When one receives a bowl and thinks about the use it will give it, surely the most immediate thing that comes to populate their imagination is the function of containing food. And perhaps, just if it wasn't appropriate for this usage, I would then think of third options like containing other types of objects. The proof that most strongly and symbolically supports this hypothesis is found in the teachings of the person who probably thought the ultimate meaning of a bowl the most: the cynic Diogenes of Sinope.

This famous philosopher spent his days dedicated to getting rid of the material, for being superfluous and a mere tether or obstacle on the ascetic path towards wisdom. It is said of him that he barely had a jar at home plus a cloak to cover himself with, a staff to help him walk and a bag, where he carried a small vessel and a bowl to eat as his only possessions. According to his cosmology, he did not need more, and at the same time he could not afford to have fewer things to lead a functional life that served his wisdom purpose. But one day, seeing a child eat his lentils directly contained in the concavity of a type of mushroom-shaped Greek bread, he already considered the bowl completely dispensable. Because, ultimately, for this illustrious thinker, the essence of this useful conquiform is receiving food inside.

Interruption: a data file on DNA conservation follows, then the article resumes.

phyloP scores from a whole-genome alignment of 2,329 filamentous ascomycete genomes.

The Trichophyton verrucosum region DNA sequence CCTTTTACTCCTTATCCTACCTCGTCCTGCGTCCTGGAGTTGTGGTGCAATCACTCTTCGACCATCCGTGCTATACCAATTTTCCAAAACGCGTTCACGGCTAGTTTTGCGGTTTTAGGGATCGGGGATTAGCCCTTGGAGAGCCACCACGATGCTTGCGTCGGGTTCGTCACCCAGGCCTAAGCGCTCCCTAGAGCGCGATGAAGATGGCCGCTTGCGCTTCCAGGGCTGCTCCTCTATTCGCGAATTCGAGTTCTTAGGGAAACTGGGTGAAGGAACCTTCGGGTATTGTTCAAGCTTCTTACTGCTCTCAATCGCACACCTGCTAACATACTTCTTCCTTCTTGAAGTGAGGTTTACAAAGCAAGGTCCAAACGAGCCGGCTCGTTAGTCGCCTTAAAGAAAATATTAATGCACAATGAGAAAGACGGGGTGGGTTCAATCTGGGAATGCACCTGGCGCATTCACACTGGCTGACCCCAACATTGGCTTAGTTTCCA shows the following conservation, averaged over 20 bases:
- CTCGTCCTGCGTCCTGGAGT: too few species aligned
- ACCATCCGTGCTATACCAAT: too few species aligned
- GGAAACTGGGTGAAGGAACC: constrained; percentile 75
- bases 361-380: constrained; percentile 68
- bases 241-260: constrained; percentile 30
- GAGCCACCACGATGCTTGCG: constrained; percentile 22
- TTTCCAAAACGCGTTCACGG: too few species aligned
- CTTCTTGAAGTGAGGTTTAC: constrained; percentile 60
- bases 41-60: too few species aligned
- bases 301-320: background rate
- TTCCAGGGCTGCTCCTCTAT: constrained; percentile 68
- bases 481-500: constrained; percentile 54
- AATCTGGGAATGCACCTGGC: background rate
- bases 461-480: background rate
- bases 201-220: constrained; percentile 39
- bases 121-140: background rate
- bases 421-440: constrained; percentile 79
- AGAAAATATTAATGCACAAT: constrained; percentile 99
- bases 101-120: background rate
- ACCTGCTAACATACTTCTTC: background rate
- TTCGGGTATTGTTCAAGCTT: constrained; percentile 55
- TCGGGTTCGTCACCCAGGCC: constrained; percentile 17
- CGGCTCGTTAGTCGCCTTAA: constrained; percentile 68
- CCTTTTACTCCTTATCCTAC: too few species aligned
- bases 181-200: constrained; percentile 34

Top image: Gérôme, JL , 1860. Diogenes . Oil on canvas, Walters Art Museum .